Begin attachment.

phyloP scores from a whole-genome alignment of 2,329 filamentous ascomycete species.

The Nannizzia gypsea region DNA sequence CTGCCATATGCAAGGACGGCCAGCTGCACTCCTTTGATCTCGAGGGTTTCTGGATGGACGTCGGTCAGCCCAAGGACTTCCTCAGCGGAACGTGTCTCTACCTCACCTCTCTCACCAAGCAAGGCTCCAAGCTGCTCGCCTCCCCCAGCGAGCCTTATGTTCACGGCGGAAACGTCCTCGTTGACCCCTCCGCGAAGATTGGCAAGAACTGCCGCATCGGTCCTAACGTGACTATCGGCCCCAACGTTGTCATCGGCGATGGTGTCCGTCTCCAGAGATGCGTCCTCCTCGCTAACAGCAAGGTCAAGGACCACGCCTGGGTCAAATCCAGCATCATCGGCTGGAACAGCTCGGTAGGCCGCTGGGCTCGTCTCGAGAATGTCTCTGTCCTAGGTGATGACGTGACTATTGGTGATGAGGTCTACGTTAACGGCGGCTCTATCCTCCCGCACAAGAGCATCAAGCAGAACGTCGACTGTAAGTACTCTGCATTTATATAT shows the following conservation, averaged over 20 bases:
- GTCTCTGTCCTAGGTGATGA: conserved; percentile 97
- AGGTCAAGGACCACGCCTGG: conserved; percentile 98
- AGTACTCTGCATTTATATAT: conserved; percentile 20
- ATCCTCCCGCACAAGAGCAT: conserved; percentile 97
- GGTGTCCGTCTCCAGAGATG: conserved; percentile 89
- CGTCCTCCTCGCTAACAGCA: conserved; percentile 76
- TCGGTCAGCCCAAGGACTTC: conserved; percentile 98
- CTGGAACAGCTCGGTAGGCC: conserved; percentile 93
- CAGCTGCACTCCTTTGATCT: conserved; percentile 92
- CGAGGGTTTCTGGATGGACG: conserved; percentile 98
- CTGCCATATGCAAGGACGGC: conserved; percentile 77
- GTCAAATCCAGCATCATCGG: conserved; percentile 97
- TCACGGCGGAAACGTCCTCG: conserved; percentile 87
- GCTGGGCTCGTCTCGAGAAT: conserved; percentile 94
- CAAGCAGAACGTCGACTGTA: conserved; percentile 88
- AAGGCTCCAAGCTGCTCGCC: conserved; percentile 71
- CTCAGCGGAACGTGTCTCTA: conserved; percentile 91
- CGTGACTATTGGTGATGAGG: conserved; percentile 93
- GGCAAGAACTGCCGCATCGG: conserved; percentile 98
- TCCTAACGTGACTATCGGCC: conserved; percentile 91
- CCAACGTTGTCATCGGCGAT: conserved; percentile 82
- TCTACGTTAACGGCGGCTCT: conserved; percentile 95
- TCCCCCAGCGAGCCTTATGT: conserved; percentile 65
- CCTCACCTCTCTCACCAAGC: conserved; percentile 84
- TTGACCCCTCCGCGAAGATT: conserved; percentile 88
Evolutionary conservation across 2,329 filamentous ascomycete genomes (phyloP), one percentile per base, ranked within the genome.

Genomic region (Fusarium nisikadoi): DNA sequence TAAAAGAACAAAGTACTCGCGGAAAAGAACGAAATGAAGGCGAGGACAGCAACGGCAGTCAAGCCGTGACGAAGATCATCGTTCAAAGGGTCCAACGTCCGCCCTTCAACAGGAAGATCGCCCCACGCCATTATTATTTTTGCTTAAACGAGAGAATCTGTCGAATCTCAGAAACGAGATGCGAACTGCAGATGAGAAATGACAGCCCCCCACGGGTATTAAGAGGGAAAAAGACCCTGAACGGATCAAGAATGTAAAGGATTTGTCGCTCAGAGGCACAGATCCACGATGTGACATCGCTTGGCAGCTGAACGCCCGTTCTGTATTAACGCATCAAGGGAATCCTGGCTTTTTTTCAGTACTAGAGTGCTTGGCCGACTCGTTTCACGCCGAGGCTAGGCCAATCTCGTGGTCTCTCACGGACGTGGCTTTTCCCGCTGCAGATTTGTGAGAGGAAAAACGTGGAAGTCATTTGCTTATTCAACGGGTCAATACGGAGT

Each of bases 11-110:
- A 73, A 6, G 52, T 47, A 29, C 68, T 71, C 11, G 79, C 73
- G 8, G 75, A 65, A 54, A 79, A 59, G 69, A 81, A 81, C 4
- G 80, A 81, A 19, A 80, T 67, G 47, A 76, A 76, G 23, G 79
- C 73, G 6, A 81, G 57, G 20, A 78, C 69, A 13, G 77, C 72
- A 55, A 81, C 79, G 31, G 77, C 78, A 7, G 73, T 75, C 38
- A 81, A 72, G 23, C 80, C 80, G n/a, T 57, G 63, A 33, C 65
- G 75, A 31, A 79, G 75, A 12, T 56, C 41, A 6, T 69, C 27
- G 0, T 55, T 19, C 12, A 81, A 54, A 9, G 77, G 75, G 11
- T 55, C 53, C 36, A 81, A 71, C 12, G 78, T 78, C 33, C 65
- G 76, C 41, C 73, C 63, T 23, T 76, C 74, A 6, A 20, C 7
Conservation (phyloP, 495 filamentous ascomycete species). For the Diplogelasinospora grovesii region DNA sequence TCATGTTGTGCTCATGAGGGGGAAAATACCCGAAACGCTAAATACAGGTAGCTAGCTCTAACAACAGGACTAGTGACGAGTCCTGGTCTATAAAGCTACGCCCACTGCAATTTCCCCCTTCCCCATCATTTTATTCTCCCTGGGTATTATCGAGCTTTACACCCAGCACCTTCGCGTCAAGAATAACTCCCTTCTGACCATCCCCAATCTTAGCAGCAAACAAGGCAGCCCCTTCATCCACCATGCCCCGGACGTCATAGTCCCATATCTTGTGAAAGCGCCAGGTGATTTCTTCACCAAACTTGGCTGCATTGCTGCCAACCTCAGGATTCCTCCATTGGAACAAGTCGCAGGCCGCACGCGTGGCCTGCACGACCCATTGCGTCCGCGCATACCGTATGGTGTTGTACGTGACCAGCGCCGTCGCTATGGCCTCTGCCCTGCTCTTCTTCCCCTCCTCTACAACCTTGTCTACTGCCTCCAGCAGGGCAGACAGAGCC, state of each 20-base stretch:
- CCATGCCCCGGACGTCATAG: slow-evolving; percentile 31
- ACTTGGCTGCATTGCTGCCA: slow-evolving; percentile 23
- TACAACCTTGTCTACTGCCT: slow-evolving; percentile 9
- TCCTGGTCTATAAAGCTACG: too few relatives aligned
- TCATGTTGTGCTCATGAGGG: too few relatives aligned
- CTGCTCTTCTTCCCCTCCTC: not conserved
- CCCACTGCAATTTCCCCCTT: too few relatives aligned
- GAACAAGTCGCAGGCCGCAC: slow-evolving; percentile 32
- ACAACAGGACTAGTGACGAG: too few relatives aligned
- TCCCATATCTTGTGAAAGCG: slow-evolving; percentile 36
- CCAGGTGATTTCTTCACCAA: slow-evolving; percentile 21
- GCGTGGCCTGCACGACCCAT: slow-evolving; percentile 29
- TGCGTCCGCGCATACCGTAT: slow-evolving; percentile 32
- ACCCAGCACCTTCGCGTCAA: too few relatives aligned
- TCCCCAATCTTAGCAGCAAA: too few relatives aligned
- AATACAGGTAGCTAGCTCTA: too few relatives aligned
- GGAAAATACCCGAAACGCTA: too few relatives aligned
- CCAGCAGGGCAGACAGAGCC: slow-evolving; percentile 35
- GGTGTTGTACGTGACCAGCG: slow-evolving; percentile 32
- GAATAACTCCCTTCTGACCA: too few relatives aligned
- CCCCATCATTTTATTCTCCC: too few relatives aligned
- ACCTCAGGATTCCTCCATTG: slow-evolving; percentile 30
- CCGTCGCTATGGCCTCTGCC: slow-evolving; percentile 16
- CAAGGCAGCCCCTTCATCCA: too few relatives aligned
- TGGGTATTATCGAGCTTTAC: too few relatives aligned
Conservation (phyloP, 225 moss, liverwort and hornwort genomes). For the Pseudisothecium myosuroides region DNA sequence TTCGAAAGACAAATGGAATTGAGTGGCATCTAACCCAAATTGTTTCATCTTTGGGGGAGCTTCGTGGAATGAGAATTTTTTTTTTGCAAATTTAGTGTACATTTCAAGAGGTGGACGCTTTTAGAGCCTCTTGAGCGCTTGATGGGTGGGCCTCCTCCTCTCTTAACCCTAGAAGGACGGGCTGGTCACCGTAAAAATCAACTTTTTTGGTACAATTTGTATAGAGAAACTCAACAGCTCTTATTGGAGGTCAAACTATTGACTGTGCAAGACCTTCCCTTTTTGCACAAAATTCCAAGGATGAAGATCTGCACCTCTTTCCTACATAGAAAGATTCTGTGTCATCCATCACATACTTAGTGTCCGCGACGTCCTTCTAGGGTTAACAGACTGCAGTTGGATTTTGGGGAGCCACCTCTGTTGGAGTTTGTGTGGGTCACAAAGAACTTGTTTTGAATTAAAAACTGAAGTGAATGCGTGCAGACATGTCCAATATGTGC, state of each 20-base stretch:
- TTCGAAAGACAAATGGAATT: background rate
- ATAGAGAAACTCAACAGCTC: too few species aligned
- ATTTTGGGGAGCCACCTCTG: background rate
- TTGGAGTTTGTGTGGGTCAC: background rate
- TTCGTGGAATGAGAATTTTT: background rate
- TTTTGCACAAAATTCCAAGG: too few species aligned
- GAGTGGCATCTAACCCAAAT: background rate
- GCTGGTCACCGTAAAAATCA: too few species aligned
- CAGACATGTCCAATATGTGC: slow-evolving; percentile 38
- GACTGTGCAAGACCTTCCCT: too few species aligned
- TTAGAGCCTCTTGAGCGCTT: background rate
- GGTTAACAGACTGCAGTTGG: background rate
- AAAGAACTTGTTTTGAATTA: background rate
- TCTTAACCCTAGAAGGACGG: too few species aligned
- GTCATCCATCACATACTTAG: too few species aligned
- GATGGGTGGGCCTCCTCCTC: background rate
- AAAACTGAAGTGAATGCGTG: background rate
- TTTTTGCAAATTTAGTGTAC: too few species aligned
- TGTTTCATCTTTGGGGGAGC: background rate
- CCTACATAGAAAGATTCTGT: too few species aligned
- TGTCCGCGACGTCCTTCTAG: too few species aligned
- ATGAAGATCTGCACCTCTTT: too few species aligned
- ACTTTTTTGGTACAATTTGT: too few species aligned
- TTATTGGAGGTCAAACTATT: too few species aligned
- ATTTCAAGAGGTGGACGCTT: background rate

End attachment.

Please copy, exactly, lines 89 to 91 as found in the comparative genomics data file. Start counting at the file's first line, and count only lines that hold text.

- ATGAAGATCTGCACCTCTTT: too few species aligned
- ACTTTTTTGGTACAATTTGT: too few species aligned
- TTATTGGAGGTCAAACTATT: too few species aligned